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The two Viking landers had an experiment on board where they attempted to find life on the planet. The initial results said yes, there was life, but later there were questions raised about the results. What is the final verdict on the matter?

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  • $\begingroup$ I'm sure i heard about this recently, though im definite the answer is a resounding no, there would have been a much bigger deal made out of it otherwise, but ill recheck my sources incase $\endgroup$ – RhysW Jul 29 '13 at 16:45
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Initially it looked like there was life, then that was dashed, but newer research might be indicative of life after all.

From http://csep10.phys.utk.edu/astr161/lect/mars/viking.html, back in 1976 we had:

The 4 basic experiments that the Vikings carried out to search for evidence of life were:

  • Gas Metabolism: look for changes in the atmosphere induced by metabolism in the Martian soil.
  • Labeled Release: Look for release of radioactive carbon dioxide by metabolism from organic material labeled by radioactive carbon.
  • Pyrolytic Release: Search for radioactive compounds in soil by heating soil exposed to radioactive carbon dioxide.
  • Mass Spectrometer: Search directly in Martian soil for organic compounds known to be essential to Earth life.

Of them, only the Labeled Release experiment gave positive results, and the complete absence of any organic compounds in the Martian soil according to the mass spectrometer experiment suggests that the positive results were not evidence for life, but rather evidence for a complex inorganic chemistry in the Martian soil. Thus, the Viking verdict was that there was no evidence for present or past life on Mars.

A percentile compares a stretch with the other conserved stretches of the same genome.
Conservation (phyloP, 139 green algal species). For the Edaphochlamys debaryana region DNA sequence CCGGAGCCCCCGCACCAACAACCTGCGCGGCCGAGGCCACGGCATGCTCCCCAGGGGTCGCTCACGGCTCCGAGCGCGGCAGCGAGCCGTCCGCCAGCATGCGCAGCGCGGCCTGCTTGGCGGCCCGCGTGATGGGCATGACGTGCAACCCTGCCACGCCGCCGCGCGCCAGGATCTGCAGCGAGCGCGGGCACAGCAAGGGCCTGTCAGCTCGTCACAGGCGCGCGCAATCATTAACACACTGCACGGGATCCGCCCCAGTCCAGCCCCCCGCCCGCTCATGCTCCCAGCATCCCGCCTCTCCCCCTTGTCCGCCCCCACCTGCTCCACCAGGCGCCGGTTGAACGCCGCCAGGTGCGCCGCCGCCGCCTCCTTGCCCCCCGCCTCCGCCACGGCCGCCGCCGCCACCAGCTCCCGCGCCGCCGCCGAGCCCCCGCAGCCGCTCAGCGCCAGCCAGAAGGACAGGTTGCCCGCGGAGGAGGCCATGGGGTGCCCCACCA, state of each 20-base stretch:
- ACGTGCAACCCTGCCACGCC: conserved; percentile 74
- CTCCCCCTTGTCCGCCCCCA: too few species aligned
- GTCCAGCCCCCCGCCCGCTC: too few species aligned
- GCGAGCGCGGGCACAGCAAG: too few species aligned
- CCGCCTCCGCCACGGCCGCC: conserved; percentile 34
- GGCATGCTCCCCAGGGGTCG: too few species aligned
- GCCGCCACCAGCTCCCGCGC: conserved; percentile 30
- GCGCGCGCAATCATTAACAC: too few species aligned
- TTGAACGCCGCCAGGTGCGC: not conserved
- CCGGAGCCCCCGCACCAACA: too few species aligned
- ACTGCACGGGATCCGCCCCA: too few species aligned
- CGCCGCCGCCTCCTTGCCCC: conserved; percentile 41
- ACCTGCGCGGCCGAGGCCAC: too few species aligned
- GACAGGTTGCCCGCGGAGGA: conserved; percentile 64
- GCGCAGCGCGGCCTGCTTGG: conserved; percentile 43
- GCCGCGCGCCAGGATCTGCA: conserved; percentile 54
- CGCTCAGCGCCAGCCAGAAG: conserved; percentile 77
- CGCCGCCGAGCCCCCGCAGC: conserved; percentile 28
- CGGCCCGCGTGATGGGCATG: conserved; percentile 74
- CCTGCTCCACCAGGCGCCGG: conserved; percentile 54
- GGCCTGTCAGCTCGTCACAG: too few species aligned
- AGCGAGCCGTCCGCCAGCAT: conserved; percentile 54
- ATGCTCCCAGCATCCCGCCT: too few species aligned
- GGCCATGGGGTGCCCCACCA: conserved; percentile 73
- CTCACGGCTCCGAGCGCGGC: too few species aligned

But then in 2012, this was published in the International Journal of Aeronautical and Space Sciences:

(summary taken from a Discovery.com article, for those who can't access the ijass)

The new study took a different approach. Researchers distilled the Viking Labeled Release data, provided as hard copies by the original researchers, into sets of numbers and analyzed the results for complexity. Since living systems are more complicated than non-biological processes, the idea was to look at the experiment results from a purely numerical perspective.

They found close correlations between the Viking experiment results' complexity and those of terrestrial biological data sets. They say the high degree of order is more characteristic of biological, rather than purely physical processes.

They conclude that the complexity pattern seen in active experiments strongly suggests biology while the different pattern in the control responses is more likely to be non-biological.

So, no final verdict yet - as this is relatively new research, not universally accepted, and stemming from one set of data.

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    $\begingroup$ Only the labeled release experiment gave a clearly positive result. (I don't know why that web site says that three experiments gave positive results.) The PI of the labeled release experiment, Gil Levin, has consistently maintained to this day, including in the referenced 2012 paper, that that result is a clear indication of Martian life. Pretty much everyone except for that PI and his collaborators say no. That condition has remained the same since 1976. So no, there is no roller coaster. It's been a level road of a large majority interpretation and a small minority interpretation. $\endgroup$ – Mark Adler Oct 9 '13 at 23:02

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